The final installment of one of the most successful and intelligent series in comic book movie history finds director Christopher Nolan swinging for the fences. Nolan continues to explore familiar existential themes in this post-911 parable of hope and skepticism.
Review by David Feltman
“I broke you.”
Picking up eight years after “The Dark Knight,” the audience is reintroduced to Bruce Wayne (Christian Bale) as a grizzled, semi-retired, semi-disabled recluse. Wayne has been pushed to his psychic and physical breaking points after the Joker’s nihilistic spree and he has the scars as proof. Turning its concerns from super villains to CEOs, Gotham City doesn’t need Batman anymore. Gotham has become nearly crime free with the inspiration of the late Harvey Dent and the lies surrounding his death. Or at least Gotham is crime free until Bane (Tom Hardy) appears to finish the job started by Ra’s Al Ghul (Liam Neeson) in “Batman Begins” and pushes Wayne well past his breaking points.
Pulling from the “Knightfall” and “No Man’s Land” storylines, “The Dark Knight Rises” aims for an epic conclusion from the beginning and so spends most of its time racing to set all of the necessary cogs spinning for the conclusion. The result is a good two-thirds of a movie that is frantically paced to the detriment of character motivation or general explanations.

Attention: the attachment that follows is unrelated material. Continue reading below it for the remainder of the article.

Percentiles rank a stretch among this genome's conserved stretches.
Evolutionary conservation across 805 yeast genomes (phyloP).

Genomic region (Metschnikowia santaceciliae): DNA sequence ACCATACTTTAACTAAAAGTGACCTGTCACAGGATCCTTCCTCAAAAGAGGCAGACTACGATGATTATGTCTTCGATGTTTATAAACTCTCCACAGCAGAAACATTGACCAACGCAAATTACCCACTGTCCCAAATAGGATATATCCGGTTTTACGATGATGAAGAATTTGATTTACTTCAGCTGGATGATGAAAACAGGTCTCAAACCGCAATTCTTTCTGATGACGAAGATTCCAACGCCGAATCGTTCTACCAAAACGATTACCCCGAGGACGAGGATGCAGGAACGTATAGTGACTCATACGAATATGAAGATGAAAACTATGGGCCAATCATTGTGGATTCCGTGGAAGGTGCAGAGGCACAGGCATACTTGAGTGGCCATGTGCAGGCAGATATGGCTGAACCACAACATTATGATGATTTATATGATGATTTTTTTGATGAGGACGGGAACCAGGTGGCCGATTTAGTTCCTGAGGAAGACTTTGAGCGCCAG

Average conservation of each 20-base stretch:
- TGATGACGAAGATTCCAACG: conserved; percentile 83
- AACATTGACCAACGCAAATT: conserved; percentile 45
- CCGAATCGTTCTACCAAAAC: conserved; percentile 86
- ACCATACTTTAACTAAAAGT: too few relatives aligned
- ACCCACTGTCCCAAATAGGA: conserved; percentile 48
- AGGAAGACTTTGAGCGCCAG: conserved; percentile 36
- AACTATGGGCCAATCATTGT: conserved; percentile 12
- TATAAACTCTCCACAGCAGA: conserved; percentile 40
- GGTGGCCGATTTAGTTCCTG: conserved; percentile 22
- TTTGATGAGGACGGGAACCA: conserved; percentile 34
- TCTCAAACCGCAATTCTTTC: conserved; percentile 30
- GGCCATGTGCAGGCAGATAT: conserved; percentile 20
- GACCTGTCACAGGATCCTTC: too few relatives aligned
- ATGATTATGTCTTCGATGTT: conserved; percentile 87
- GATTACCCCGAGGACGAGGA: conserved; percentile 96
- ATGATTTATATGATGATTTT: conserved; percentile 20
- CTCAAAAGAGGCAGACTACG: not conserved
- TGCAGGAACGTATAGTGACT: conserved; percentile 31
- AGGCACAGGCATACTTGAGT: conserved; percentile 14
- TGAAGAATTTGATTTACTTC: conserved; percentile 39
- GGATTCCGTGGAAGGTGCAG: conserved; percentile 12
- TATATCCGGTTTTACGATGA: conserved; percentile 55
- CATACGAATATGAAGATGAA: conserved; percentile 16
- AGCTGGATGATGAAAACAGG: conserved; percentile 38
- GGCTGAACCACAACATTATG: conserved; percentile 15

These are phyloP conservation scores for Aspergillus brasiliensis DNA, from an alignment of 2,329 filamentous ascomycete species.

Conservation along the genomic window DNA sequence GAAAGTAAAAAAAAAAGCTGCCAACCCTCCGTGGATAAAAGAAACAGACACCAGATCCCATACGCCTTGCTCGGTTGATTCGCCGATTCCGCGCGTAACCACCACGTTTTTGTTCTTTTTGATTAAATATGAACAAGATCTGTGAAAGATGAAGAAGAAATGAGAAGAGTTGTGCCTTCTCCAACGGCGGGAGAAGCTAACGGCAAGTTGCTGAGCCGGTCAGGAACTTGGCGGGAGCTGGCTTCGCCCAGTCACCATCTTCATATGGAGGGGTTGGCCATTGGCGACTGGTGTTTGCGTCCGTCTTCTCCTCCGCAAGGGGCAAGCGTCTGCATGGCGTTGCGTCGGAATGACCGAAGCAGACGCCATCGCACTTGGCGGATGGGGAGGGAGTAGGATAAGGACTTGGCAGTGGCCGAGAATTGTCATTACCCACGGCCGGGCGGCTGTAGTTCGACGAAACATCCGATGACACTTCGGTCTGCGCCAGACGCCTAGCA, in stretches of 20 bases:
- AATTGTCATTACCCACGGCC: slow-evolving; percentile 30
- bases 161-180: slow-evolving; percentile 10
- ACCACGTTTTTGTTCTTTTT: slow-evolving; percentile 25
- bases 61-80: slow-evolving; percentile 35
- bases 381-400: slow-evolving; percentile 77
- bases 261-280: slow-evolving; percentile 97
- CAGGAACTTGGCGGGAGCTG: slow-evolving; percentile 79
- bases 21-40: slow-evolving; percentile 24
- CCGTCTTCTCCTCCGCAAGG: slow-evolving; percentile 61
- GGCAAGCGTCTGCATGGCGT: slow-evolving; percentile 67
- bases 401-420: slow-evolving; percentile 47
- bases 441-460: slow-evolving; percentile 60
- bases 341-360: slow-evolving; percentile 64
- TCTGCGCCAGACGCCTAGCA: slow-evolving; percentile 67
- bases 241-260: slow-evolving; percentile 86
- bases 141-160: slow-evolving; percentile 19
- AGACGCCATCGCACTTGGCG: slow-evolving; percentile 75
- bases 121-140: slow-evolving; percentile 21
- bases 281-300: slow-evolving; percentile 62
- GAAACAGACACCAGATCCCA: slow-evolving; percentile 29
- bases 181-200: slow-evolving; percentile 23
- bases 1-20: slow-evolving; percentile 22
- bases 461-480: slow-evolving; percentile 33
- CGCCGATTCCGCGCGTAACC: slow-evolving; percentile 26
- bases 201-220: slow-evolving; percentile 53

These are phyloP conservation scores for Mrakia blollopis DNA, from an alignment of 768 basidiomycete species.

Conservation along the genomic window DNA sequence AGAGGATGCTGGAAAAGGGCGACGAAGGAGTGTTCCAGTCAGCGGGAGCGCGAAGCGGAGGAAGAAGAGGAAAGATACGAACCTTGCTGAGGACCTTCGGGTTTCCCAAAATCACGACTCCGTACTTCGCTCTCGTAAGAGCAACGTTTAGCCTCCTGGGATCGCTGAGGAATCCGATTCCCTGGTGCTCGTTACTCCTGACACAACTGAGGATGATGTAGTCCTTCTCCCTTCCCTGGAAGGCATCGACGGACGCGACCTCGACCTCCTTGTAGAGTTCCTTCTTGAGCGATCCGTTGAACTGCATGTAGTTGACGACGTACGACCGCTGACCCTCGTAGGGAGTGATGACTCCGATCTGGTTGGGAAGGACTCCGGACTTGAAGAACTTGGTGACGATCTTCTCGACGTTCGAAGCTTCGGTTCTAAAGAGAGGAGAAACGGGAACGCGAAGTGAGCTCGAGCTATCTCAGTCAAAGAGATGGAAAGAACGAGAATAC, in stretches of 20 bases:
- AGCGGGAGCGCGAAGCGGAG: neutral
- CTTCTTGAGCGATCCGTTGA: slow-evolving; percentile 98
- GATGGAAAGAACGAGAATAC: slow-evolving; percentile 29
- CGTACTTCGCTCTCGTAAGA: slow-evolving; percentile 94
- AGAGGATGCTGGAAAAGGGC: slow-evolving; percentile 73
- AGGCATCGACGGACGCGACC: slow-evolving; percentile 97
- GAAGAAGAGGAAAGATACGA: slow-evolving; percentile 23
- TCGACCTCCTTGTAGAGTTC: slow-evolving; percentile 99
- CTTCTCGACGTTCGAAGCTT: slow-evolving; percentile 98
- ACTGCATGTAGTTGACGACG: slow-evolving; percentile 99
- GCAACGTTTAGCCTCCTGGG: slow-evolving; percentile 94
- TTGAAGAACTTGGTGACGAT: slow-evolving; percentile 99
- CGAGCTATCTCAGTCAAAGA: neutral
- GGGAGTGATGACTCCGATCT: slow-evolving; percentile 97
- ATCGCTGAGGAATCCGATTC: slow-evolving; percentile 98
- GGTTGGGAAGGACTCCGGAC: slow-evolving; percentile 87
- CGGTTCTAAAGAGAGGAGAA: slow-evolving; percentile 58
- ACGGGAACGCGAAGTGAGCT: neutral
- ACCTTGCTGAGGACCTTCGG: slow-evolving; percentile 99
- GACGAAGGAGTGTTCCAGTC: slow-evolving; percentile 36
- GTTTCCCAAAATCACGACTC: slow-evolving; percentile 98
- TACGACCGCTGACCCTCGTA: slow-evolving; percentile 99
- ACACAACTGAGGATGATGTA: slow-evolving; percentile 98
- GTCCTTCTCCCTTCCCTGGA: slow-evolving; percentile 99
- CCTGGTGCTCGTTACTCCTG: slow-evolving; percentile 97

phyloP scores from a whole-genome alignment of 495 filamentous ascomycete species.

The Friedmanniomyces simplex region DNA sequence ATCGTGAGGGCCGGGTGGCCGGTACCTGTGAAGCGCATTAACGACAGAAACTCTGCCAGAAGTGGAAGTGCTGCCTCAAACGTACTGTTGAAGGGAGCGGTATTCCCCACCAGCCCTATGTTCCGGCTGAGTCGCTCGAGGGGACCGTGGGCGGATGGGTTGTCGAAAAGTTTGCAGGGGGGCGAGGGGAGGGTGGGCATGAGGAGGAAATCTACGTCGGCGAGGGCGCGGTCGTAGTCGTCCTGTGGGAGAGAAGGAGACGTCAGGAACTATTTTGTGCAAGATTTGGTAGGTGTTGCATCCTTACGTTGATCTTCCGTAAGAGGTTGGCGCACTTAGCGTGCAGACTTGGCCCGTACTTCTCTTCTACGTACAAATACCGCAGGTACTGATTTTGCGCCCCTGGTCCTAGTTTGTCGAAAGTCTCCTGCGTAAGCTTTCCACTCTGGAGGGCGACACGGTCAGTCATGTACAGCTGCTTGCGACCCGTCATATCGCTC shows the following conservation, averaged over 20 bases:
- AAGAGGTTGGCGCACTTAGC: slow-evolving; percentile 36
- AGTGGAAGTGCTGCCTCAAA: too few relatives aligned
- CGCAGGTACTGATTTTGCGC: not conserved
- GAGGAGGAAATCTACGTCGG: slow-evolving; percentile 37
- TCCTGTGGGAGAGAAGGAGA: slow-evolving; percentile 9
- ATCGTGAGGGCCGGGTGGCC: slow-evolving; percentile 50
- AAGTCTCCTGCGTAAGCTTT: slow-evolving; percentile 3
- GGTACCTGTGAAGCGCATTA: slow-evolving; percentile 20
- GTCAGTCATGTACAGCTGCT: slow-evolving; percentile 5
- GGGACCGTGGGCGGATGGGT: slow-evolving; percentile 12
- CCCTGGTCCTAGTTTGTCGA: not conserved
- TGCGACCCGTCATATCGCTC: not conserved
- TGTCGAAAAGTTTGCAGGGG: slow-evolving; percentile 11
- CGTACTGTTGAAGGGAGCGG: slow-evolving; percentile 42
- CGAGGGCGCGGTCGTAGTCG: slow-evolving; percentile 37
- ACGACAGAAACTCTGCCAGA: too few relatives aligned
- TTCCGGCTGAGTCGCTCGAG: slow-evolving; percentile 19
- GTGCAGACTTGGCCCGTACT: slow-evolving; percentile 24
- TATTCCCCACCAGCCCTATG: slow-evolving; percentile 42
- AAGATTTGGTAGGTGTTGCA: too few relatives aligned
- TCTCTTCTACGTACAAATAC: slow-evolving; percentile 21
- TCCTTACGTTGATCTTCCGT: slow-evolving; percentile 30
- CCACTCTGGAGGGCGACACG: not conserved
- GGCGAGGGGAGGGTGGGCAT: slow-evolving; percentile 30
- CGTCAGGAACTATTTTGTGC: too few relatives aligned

Why does Alfred (Michael Caine) know so much about Bane without so much as glancing at a Bat-computer? Does Bane want to rule Gotham or blow it up? Why is there a whole SWAT team waiting outside of that bar? Rushing from set piece to set piece leaves the film filled with small questions like these. There’s just too much story to tell without worrying about details. “The Dark Knight Rises” is downright choppy as a result until it settles into cruise control during the climax.
Some of the problem stems from character overload. Anne Hathaway and Joseph Gordon-Levitt turn in fantastic performances as Selina Kyle and Officer Blake respectively and they are a joy to watch on screen. However, the characters themselves simply serve as generic plot devices that move Batman from Point A to Point B. Cutting both of them entirely could have given the Batman vs Bane story the room it needed and deserved.
Aside from this one pacing issue, “The Dark Knight Rises” is an enjoyable film that finds a satisfying conclusion. Whether in “Memento” or “Inception,” Nolan has always shown an obsession with his protagonists’ existential quests for identity. Wayne is a character that has defined himself for two films with a mask. Now Nolan finally rips this mask away to see if there is any Bruce Wayne left underneath. There are plenty of unexpected cameos for fanboys and Nolan surprisingly pulls back at the literal last minute from a real sense of finality. This is definitely the end of Nolan’s time with Batman, but he left plenty behind for another director to work with. Let’s hope the studio uses it instead of subjecting us to another reboot.